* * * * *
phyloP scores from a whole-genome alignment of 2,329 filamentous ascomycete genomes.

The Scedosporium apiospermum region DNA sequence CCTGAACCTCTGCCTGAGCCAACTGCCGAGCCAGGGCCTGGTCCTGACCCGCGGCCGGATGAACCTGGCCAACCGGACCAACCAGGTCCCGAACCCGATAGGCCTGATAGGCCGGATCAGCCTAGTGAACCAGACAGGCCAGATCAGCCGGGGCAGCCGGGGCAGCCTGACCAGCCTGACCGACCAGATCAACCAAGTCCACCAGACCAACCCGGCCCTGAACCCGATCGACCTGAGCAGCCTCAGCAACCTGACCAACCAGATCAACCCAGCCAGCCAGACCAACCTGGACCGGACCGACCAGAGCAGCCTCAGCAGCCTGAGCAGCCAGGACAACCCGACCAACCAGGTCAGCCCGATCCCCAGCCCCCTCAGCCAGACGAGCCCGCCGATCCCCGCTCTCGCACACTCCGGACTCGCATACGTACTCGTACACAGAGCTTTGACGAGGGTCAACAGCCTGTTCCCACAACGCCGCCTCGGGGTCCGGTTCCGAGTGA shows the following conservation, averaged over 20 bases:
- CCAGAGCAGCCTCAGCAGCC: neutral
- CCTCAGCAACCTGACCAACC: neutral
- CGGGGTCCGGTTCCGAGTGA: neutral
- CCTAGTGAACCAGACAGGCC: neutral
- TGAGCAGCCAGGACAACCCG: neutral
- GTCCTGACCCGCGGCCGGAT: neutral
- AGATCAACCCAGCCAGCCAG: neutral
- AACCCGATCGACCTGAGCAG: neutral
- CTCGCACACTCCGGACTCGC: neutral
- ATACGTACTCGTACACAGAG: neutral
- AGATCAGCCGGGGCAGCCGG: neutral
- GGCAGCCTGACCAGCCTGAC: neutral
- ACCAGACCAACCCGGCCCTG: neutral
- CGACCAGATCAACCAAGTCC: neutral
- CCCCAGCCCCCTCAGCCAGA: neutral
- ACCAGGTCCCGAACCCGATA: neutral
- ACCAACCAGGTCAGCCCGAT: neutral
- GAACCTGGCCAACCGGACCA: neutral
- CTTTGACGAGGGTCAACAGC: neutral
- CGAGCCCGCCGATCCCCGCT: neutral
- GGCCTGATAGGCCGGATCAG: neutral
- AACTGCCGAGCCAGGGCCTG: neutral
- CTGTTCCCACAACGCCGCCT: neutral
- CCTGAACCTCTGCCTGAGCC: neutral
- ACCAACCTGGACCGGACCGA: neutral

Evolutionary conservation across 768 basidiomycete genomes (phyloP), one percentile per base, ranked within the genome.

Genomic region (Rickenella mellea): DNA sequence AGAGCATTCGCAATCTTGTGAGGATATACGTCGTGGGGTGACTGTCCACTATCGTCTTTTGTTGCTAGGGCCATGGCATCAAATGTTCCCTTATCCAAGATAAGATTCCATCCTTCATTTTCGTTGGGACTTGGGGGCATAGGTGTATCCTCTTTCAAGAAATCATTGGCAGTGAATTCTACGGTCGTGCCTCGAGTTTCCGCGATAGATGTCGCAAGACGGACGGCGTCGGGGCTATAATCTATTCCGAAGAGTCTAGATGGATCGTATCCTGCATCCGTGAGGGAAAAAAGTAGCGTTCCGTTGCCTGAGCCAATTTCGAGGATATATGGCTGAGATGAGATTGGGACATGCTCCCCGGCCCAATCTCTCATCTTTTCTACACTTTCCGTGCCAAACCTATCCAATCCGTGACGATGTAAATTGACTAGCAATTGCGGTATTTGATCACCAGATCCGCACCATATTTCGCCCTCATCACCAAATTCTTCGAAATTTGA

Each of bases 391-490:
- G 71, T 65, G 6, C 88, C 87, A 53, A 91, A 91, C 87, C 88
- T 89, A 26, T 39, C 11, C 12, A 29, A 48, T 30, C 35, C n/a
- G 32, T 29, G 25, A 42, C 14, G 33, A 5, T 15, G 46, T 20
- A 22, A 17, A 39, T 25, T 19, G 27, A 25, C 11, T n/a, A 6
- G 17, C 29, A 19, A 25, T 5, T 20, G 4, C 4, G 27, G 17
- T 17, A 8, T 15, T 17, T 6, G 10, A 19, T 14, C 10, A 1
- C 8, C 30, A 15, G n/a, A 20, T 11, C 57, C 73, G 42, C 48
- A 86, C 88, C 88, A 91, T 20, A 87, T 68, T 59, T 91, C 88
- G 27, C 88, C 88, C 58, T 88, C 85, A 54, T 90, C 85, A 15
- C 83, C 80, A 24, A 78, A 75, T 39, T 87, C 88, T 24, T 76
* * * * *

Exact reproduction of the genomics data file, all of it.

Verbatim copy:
phyloP scores from a whole-genome alignment of 2,329 filamentous ascomycete genomes.

The Scedosporium apiospermum region DNA sequence CCTGAACCTCTGCCTGAGCCAACTGCCGAGCCAGGGCCTGGTCCTGACCCGCGGCCGGATGAACCTGGCCAACCGGACCAACCAGGTCCCGAACCCGATAGGCCTGATAGGCCGGATCAGCCTAGTGAACCAGACAGGCCAGATCAGCCGGGGCAGCCGGGGCAGCCTGACCAGCCTGACCGACCAGATCAACCAAGTCCACCAGACCAACCCGGCCCTGAACCCGATCGACCTGAGCAGCCTCAGCAACCTGACCAACCAGATCAACCCAGCCAGCCAGACCAACCTGGACCGGACCGACCAGAGCAGCCTCAGCAGCCTGAGCAGCCAGGACAACCCGACCAACCAGGTCAGCCCGATCCCCAGCCCCCTCAGCCAGACGAGCCCGCCGATCCCCGCTCTCGCACACTCCGGACTCGCATACGTACTCGTACACAGAGCTTTGACGAGGGTCAACAGCCTGTTCCCACAACGCCGCCTCGGGGTCCGGTTCCGAGTGA shows the following conservation, averaged over 20 bases:
- CCAGAGCAGCCTCAGCAGCC: neutral
- CCTCAGCAACCTGACCAACC: neutral
- CGGGGTCCGGTTCCGAGTGA: neutral
- CCTAGTGAACCAGACAGGCC: neutral
- TGAGCAGCCAGGACAACCCG: neutral
- GTCCTGACCCGCGGCCGGAT: neutral
- AGATCAACCCAGCCAGCCAG: neutral
- AACCCGATCGACCTGAGCAG: neutral
- CTCGCACACTCCGGACTCGC: neutral
- ATACGTACTCGTACACAGAG: neutral
- AGATCAGCCGGGGCAGCCGG: neutral
- GGCAGCCTGACCAGCCTGAC: neutral
- ACCAGACCAACCCGGCCCTG: neutral
- CGACCAGATCAACCAAGTCC: neutral
- CCCCAGCCCCCTCAGCCAGA: neutral
- ACCAGGTCCCGAACCCGATA: neutral
- ACCAACCAGGTCAGCCCGAT: neutral
- GAACCTGGCCAACCGGACCA: neutral
- CTTTGACGAGGGTCAACAGC: neutral
- CGAGCCCGCCGATCCCCGCT: neutral
- GGCCTGATAGGCCGGATCAG: neutral
- AACTGCCGAGCCAGGGCCTG: neutral
- CTGTTCCCACAACGCCGCCT: neutral
- CCTGAACCTCTGCCTGAGCC: neutral
- ACCAACCTGGACCGGACCGA: neutral

Evolutionary conservation across 768 basidiomycete genomes (phyloP), one percentile per base, ranked within the genome.

Genomic region (Rickenella mellea): DNA sequence AGAGCATTCGCAATCTTGTGAGGATATACGTCGTGGGGTGACTGTCCACTATCGTCTTTTGTTGCTAGGGCCATGGCATCAAATGTTCCCTTATCCAAGATAAGATTCCATCCTTCATTTTCGTTGGGACTTGGGGGCATAGGTGTATCCTCTTTCAAGAAATCATTGGCAGTGAATTCTACGGTCGTGCCTCGAGTTTCCGCGATAGATGTCGCAAGACGGACGGCGTCGGGGCTATAATCTATTCCGAAGAGTCTAGATGGATCGTATCCTGCATCCGTGAGGGAAAAAAGTAGCGTTCCGTTGCCTGAGCCAATTTCGAGGATATATGGCTGAGATGAGATTGGGACATGCTCCCCGGCCCAATCTCTCATCTTTTCTACACTTTCCGTGCCAAACCTATCCAATCCGTGACGATGTAAATTGACTAGCAATTGCGGTATTTGATCACCAGATCCGCACCATATTTCGCCCTCATCACCAAATTCTTCGAAATTTGA

Each of bases 391-490:
- G 71, T 65, G 6, C 88, C 87, A 53, A 91, A 91, C 87, C 88
- T 89, A 26, T 39, C 11, C 12, A 29, A 48, T 30, C 35, C n/a
- G 32, T 29, G 25, A 42, C 14, G 33, A 5, T 15, G 46, T 20
- A 22, A 17, A 39, T 25, T 19, G 27, A 25, C 11, T n/a, A 6
- G 17, C 29, A 19, A 25, T 5, T 20, G 4, C 4, G 27, G 17
- T 17, A 8, T 15, T 17, T 6, G 10, A 19, T 14, C 10, A 1
- C 8, C 30, A 15, G n/a, A 20, T 11, C 57, C 73, G 42, C 48
- A 86, C 88, C 88, A 91, T 20, A 87, T 68, T 59, T 91, C 88
- G 27, C 88, C 88, C 58, T 88, C 85, A 54, T 90, C 85, A 15
- C 83, C 80, A 24, A 78, A 75, T 39, T 87, C 88, T 24, T 76